SharePoint .Net authentication via embedded Node.js


I'm a fan of crazy experiments with technologies and code. How many times I catch myself on saying "Why don't to [insane idea to implement]", then in one grasp after a while seating and scratching my head with "Oh shoot! It's working! O_o". That's how some of my open source projects saw the light.

Last week there was the idea to dig Edge.js a bit. Edge.js is a library which allows running CLR languages like C# .Net from Node.js and vice versa.

For a while, we had a plan of syncing sp-cmd-deploy (.Net module for getting CSOM context) with node-sp-auth-config (Node.js module for a work with auth). Both modules have some common ideas. And it would have been great to share some settings between them.

Jungling these ideas somebody said "Why don't we just use node-sp-auth-conf in our .Net apps too?".
Well... said and done!


Here our pet Frankenstein SPAuthN.
SPAuthN is a .Net library available in NuGets. And it's a wrapper for node-sp-auth and node-sp-auth-config.
This monster allows authenticating in SharePoint in whatever you need scenarios and provides a wizard-like approach for building and managing connection config files.


Before reading further, attention, please! On the first place, it is a crazy experiment which solves one of our very specific tasks for a frontier technology stack with SharePoint, Node.js and .Net where we need running the same exactly auth mechanisms which we use in Node.js but in .Net applications. We know exactly what we're doing and why. Please use the lib only in the case when native .Net credentials strategies do not suite your app.

For whom is this library?

For folks who used to create applications for SharePoint with authentication level powered by node-sp-auth-config and node-sp-auth-config and who desire reuse authentication settings parameters and formats in .Net application.

For geeks from geeks passionated with funky technology experiments on their way doing awesome stuff.

For the cases when one tool should rule *all possible authentication strategies in SharePoint.

And definitely not for the situations when these work for you:

  • context.Credentials = new SharePointOnlineCredentials("username", "securepass");
  • context.Credentials = new NetworkCredential("username", "password", "domain");
  • Any other native authentication routes.


SPAuthN supports authenticating against SharePoint Online, 2016, 2013.
It's one ring to rule Addin only permissions, SAML based with user credentials, ADFS user credentials, User credentials through the http NTLM handshake, ADFS user credentials, Form-based (FBA), Forefront TMG authentication strategies.

How it works in a nutshell

  • Edge.js's Func wraps some Node.js scripts with wizard, authentication, and utilities
  • Edge.js provides embedded runtime for server-side JavaScript
  • Script utilities check and install node module dependencies with node-sp-auth and others
  • Execution is passed to JS side when done option results are passed back to managed code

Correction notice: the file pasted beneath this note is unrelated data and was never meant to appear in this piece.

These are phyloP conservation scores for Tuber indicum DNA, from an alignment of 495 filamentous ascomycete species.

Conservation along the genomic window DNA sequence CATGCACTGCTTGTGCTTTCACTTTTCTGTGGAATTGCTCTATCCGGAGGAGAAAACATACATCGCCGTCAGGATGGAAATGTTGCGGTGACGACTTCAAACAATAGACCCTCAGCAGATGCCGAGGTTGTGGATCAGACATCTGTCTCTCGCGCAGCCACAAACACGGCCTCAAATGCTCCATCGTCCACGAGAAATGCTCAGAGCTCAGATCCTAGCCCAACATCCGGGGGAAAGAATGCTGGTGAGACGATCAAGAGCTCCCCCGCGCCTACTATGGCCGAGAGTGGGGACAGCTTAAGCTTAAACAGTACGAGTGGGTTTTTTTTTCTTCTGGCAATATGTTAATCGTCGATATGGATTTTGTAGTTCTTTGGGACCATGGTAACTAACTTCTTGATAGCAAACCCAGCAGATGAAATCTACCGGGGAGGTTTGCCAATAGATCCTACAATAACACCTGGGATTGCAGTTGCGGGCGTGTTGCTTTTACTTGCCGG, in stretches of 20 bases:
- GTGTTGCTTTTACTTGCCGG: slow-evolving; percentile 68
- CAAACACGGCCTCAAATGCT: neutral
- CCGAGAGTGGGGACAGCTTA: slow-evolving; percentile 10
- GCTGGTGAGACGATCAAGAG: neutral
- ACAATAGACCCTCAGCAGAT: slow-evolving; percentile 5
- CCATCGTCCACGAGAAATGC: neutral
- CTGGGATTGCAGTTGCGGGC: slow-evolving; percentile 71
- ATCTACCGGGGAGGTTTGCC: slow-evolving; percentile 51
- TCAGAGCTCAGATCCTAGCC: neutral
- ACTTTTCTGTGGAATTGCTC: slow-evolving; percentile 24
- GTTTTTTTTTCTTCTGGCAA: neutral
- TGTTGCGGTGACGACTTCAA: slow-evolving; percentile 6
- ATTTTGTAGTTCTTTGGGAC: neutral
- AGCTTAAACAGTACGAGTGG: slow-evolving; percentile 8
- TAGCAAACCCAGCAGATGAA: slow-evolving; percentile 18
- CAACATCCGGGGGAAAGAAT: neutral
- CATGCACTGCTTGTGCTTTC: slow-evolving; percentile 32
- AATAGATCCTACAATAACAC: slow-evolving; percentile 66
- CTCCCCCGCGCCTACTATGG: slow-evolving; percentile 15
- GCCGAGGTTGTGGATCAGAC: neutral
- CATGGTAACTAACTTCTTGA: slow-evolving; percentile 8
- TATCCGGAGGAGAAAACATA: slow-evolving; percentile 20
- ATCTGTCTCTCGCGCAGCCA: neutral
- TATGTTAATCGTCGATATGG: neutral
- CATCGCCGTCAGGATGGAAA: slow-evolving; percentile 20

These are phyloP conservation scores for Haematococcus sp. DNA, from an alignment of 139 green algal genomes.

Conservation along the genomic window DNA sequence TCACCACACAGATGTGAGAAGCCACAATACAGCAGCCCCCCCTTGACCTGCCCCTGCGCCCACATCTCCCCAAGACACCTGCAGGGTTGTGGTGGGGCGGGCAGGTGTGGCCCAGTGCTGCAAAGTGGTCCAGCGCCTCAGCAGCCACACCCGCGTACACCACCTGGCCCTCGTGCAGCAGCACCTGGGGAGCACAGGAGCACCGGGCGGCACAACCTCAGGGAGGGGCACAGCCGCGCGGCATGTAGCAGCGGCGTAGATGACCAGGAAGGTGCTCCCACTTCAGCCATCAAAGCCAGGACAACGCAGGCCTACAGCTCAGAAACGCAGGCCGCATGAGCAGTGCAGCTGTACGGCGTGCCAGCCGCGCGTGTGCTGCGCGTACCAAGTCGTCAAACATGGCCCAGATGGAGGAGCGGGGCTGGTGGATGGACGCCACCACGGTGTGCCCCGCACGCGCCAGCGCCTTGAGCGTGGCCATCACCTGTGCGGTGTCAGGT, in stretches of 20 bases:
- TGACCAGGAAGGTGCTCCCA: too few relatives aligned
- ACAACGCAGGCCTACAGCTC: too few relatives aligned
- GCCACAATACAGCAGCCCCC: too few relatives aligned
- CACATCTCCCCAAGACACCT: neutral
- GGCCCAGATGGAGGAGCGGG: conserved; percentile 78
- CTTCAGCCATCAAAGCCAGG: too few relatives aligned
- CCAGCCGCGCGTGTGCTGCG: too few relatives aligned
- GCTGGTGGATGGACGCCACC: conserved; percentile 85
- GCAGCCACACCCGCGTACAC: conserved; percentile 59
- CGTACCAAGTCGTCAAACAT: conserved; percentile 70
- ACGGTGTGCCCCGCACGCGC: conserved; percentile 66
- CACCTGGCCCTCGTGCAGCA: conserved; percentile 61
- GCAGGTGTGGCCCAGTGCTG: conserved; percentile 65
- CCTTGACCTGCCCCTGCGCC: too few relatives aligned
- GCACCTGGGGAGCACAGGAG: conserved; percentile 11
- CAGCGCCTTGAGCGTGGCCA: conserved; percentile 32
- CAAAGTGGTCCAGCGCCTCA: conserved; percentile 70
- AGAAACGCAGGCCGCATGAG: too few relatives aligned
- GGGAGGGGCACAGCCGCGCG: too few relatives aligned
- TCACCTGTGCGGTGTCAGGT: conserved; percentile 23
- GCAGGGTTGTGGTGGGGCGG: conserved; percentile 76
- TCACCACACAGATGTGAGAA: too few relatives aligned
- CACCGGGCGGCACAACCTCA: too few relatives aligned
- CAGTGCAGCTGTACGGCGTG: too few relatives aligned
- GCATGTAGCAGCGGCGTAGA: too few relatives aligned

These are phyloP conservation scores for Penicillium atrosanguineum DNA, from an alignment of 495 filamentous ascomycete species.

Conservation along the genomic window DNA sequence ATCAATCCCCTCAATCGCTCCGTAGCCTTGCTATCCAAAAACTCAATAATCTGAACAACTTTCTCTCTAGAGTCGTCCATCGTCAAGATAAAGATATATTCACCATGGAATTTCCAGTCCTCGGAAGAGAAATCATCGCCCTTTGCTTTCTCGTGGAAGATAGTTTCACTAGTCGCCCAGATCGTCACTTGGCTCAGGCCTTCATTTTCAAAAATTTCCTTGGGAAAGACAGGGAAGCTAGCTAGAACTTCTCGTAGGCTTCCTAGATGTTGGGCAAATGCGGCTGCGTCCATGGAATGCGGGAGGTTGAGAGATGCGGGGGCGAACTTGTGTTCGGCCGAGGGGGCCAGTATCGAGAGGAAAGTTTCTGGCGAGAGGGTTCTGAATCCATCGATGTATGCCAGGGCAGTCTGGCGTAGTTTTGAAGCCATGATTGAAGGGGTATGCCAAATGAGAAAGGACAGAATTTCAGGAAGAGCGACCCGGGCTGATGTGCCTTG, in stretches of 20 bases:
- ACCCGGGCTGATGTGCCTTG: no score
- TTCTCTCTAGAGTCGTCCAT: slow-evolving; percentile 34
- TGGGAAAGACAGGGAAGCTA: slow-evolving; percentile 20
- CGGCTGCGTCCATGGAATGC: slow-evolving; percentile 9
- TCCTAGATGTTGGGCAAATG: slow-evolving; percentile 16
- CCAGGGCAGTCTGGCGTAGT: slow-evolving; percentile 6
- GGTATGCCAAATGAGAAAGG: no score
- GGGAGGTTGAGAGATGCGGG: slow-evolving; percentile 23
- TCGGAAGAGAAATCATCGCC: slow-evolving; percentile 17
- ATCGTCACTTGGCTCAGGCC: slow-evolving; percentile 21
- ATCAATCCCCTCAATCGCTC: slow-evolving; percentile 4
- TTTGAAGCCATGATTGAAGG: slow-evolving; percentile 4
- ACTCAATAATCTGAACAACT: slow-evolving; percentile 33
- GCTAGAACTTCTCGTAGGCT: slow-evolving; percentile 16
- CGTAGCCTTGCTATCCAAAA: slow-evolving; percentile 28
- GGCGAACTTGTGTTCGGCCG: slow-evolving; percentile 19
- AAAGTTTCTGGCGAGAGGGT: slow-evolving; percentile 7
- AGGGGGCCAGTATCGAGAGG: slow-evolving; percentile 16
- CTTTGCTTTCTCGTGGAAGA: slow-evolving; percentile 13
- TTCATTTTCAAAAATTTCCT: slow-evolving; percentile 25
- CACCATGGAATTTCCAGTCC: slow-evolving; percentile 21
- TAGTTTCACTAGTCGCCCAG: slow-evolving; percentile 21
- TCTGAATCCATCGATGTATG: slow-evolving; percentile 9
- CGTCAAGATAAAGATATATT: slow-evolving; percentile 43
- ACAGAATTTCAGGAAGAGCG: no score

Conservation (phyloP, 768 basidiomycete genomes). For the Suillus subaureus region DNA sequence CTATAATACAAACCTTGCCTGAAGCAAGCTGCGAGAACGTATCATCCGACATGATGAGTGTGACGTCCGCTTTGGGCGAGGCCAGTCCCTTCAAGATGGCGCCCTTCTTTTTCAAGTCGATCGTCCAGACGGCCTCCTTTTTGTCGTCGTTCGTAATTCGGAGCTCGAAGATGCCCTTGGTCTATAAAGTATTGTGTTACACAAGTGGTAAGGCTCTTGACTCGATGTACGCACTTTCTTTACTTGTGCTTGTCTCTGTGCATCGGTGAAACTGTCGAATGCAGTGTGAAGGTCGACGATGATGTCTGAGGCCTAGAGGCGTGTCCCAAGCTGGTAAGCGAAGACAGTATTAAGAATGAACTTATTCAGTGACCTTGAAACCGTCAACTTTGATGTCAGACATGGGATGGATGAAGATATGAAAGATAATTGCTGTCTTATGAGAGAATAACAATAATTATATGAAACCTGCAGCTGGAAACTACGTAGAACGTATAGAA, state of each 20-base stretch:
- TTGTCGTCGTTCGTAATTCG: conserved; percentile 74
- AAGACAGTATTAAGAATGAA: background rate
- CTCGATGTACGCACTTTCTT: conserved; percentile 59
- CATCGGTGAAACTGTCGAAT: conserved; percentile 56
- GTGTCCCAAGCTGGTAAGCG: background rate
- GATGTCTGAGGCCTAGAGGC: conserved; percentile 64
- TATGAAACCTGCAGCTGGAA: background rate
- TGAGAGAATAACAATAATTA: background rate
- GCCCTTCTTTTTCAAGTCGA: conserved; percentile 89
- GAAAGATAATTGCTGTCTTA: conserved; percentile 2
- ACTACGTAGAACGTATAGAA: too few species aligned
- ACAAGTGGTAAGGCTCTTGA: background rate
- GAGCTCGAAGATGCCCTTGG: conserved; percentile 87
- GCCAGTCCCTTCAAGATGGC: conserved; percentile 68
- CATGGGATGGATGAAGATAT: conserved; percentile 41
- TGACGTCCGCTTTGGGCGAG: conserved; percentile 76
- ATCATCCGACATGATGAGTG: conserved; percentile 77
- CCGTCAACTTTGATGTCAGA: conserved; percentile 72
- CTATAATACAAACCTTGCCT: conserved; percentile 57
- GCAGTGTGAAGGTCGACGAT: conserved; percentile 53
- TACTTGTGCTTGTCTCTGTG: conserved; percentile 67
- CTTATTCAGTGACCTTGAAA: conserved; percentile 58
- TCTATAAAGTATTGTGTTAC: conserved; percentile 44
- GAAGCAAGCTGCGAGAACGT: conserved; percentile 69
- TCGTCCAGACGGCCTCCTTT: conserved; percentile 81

• Result object contains auth headers which can be injected to HTTP requests and viola!

How to use

Options options = SPAuth.GetAuth();  

That's it! Really!

Now options.headers object contains Cookie or Authorization which can be injected to web requests.
This is a low level, session timeouts should be controlled manually.

First run

During very first execution, node modules dependencies are installed. This can take a couple of seconds, second run doesn't need this process repetition so is much faster.


node-sp-auth-config is responsible for prompting auth strategy and credentials:

By default, after the prompts are done ./config/private.json file is created in the root folder of the app.

GetAuth checks for ./config/private.json and continues without prompts if all needed for the strategy parameters are filled in. The password is stored as a secure string, it can be used only on the machine where it was generated. The password can be rewritten in the config and it will be encrypted on next auth method run.


GetAuth method receives a string with arguments which are passed as initiators to AuthConfigSettings.

Options options = SPAuth.GetAuth("--encryptPassword=false --configPath='./config/private.uat.json'");  

Arguments use cases

Redefine private config file path


Disable password encryption


Disable saving private config on disc


Enforce parameters prompts


Raw auth options (example)

--authOptions.siteUrl="http://sharepoint" --authOptions.username="" --authOptions.password="p@ssw0rd" --saveConfigOnDisk=false

Usage examples


Options options = SPAuth.GetAuth("--configPath='./config/private.json'");  
WebRequest request = WebRequest.Create(options.SiteUrl + "/_api/web?$select=Title");  
request.Headers = options.Headers;  
HttpWebResponse response = (HttpWebResponse)request.GetResponse();  
if (response.StatusCode == HttpStatusCode.OK || response.StatusCode == HttpStatusCode.NoContent)  
  Stream dataStream = response.GetResponseStream();
  XDocument xDoc = XDocument.Load(dataStream);

  XNamespace ns = "";
  XNamespace d = "";
  XNamespace m = "";

  string title = xDoc
    .Element(ns + "entry").Element(ns + "content")
    .Element(m + "properties").Element(d + "Title").Value;

  Console.WriteLine("REST | Web title is: {0}", title);


Options options = SPAuth.GetAuth("--configPath='./config/private.json'");  
using (ClientContext clientContext = new ClientContext(options.SiteUrl))  
  clientContext.ExecutingWebRequest += (sender, arguments) =>
    foreach (var key in options.Headers.AllKeys)
      arguments.WebRequestExecutor.RequestHeaders[key] = options.Headers[key];

  var web = clientContext.Web;

  Console.WriteLine("CSOM | Web title is: {0}", web.Title);


Please don't understand me wrong. I know that it's a crazy stuff, but at the same time, it's an interesting example of reusing code base from absolutely different worlds and stacks and integrating one thing into another.